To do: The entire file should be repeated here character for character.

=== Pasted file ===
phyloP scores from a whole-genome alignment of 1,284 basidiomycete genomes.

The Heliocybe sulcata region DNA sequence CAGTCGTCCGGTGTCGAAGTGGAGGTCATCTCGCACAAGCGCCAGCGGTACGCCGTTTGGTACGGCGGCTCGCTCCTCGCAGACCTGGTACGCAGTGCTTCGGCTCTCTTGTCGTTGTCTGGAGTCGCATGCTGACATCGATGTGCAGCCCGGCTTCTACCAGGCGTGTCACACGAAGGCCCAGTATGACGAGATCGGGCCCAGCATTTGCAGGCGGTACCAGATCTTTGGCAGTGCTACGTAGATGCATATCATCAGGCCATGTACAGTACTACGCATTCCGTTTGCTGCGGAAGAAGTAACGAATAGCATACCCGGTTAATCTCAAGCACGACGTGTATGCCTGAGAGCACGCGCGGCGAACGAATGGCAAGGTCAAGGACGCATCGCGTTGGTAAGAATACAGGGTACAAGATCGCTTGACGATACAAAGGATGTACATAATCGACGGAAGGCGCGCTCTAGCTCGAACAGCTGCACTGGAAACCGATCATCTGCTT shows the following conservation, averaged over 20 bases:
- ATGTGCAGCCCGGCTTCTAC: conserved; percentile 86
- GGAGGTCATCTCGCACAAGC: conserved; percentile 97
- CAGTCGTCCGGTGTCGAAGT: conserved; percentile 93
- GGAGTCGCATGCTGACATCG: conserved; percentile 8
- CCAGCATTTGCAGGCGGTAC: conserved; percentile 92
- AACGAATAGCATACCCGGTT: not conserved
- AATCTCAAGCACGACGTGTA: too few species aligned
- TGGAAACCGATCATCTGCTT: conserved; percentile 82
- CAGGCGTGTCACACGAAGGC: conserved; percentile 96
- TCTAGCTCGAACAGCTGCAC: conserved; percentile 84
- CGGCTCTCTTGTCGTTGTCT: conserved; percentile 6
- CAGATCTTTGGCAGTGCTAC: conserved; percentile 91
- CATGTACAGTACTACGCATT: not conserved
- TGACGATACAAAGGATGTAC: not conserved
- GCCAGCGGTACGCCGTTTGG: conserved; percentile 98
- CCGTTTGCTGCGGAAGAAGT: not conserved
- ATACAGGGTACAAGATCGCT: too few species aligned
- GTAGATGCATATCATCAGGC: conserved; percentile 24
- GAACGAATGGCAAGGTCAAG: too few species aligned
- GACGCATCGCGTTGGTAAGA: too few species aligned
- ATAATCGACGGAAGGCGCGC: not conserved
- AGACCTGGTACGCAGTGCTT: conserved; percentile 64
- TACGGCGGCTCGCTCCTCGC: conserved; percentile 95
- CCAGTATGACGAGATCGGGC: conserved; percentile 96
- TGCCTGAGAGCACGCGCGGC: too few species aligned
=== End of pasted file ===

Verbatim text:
phyloP scores from a whole-genome alignment of 1,284 basidiomycete genomes.

The Heliocybe sulcata region DNA sequence CAGTCGTCCGGTGTCGAAGTGGAGGTCATCTCGCACAAGCGCCAGCGGTACGCCGTTTGGTACGGCGGCTCGCTCCTCGCAGACCTGGTACGCAGTGCTTCGGCTCTCTTGTCGTTGTCTGGAGTCGCATGCTGACATCGATGTGCAGCCCGGCTTCTACCAGGCGTGTCACACGAAGGCCCAGTATGACGAGATCGGGCCCAGCATTTGCAGGCGGTACCAGATCTTTGGCAGTGCTACGTAGATGCATATCATCAGGCCATGTACAGTACTACGCATTCCGTTTGCTGCGGAAGAAGTAACGAATAGCATACCCGGTTAATCTCAAGCACGACGTGTATGCCTGAGAGCACGCGCGGCGAACGAATGGCAAGGTCAAGGACGCATCGCGTTGGTAAGAATACAGGGTACAAGATCGCTTGACGATACAAAGGATGTACATAATCGACGGAAGGCGCGCTCTAGCTCGAACAGCTGCACTGGAAACCGATCATCTGCTT shows the following conservation, averaged over 20 bases:
- ATGTGCAGCCCGGCTTCTAC: conserved; percentile 86
- GGAGGTCATCTCGCACAAGC: conserved; percentile 97
- CAGTCGTCCGGTGTCGAAGT: conserved; percentile 93
- GGAGTCGCATGCTGACATCG: conserved; percentile 8
- CCAGCATTTGCAGGCGGTAC: conserved; percentile 92
- AACGAATAGCATACCCGGTT: not conserved
- AATCTCAAGCACGACGTGTA: too few species aligned
- TGGAAACCGATCATCTGCTT: conserved; percentile 82
- CAGGCGTGTCACACGAAGGC: conserved; percentile 96
- TCTAGCTCGAACAGCTGCAC: conserved; percentile 84
- CGGCTCTCTTGTCGTTGTCT: conserved; percentile 6
- CAGATCTTTGGCAGTGCTAC: conserved; percentile 91
- CATGTACAGTACTACGCATT: not conserved
- TGACGATACAAAGGATGTAC: not conserved
- GCCAGCGGTACGCCGTTTGG: conserved; percentile 98
- CCGTTTGCTGCGGAAGAAGT: not conserved
- ATACAGGGTACAAGATCGCT: too few species aligned
- GTAGATGCATATCATCAGGC: conserved; percentile 24
- GAACGAATGGCAAGGTCAAG: too few species aligned
- GACGCATCGCGTTGGTAAGA: too few species aligned
- ATAATCGACGGAAGGCGCGC: not conserved
- AGACCTGGTACGCAGTGCTT: conserved; percentile 64
- TACGGCGGCTCGCTCCTCGC: conserved; percentile 95
- CCAGTATGACGAGATCGGGC: conserved; percentile 96
- TGCCTGAGAGCACGCGCGGC: too few species aligned